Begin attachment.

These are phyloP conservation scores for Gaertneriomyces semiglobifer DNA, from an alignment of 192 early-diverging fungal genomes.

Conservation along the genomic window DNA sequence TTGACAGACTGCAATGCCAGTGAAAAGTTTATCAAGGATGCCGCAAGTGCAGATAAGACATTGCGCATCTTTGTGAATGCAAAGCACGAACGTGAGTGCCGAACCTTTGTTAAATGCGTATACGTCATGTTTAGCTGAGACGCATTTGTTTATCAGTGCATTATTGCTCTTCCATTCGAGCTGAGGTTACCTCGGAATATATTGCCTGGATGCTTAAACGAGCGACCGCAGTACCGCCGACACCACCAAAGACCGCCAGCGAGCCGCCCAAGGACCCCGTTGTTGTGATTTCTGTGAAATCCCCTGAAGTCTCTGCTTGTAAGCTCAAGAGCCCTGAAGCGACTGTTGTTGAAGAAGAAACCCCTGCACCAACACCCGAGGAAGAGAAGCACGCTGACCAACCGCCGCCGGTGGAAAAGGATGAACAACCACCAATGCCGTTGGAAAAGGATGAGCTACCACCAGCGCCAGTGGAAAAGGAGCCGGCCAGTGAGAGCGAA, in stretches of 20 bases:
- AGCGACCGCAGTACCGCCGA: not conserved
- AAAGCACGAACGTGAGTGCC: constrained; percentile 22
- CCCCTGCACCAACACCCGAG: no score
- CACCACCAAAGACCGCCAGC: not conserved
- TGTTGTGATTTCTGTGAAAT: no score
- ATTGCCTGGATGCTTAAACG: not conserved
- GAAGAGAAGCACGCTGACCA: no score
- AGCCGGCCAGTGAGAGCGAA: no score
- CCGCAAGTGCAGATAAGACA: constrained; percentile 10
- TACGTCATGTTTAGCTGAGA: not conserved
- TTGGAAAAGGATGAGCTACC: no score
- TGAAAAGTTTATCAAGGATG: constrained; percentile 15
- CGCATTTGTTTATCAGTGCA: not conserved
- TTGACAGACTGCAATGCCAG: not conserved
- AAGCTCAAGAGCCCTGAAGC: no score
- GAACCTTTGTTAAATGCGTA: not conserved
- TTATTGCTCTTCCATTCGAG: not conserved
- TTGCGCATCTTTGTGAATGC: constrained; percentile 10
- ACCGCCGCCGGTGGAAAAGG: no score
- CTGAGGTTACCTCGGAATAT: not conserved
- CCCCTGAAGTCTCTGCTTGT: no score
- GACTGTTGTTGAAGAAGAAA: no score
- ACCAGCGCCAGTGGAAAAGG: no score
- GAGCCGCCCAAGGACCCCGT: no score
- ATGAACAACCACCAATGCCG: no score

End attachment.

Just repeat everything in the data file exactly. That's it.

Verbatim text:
These are phyloP conservation scores for Gaertneriomyces semiglobifer DNA, from an alignment of 192 early-diverging fungal genomes.

Conservation along the genomic window DNA sequence TTGACAGACTGCAATGCCAGTGAAAAGTTTATCAAGGATGCCGCAAGTGCAGATAAGACATTGCGCATCTTTGTGAATGCAAAGCACGAACGTGAGTGCCGAACCTTTGTTAAATGCGTATACGTCATGTTTAGCTGAGACGCATTTGTTTATCAGTGCATTATTGCTCTTCCATTCGAGCTGAGGTTACCTCGGAATATATTGCCTGGATGCTTAAACGAGCGACCGCAGTACCGCCGACACCACCAAAGACCGCCAGCGAGCCGCCCAAGGACCCCGTTGTTGTGATTTCTGTGAAATCCCCTGAAGTCTCTGCTTGTAAGCTCAAGAGCCCTGAAGCGACTGTTGTTGAAGAAGAAACCCCTGCACCAACACCCGAGGAAGAGAAGCACGCTGACCAACCGCCGCCGGTGGAAAAGGATGAACAACCACCAATGCCGTTGGAAAAGGATGAGCTACCACCAGCGCCAGTGGAAAAGGAGCCGGCCAGTGAGAGCGAA, in stretches of 20 bases:
- AGCGACCGCAGTACCGCCGA: not conserved
- AAAGCACGAACGTGAGTGCC: constrained; percentile 22
- CCCCTGCACCAACACCCGAG: no score
- CACCACCAAAGACCGCCAGC: not conserved
- TGTTGTGATTTCTGTGAAAT: no score
- ATTGCCTGGATGCTTAAACG: not conserved
- GAAGAGAAGCACGCTGACCA: no score
- AGCCGGCCAGTGAGAGCGAA: no score
- CCGCAAGTGCAGATAAGACA: constrained; percentile 10
- TACGTCATGTTTAGCTGAGA: not conserved
- TTGGAAAAGGATGAGCTACC: no score
- TGAAAAGTTTATCAAGGATG: constrained; percentile 15
- CGCATTTGTTTATCAGTGCA: not conserved
- TTGACAGACTGCAATGCCAG: not conserved
- AAGCTCAAGAGCCCTGAAGC: no score
- GAACCTTTGTTAAATGCGTA: not conserved
- TTATTGCTCTTCCATTCGAG: not conserved
- TTGCGCATCTTTGTGAATGC: constrained; percentile 10
- ACCGCCGCCGGTGGAAAAGG: no score
- CTGAGGTTACCTCGGAATAT: not conserved
- CCCCTGAAGTCTCTGCTTGT: no score
- GACTGTTGTTGAAGAAGAAA: no score
- ACCAGCGCCAGTGGAAAAGG: no score
- GAGCCGCCCAAGGACCCCGT: no score
- ATGAACAACCACCAATGCCG: no score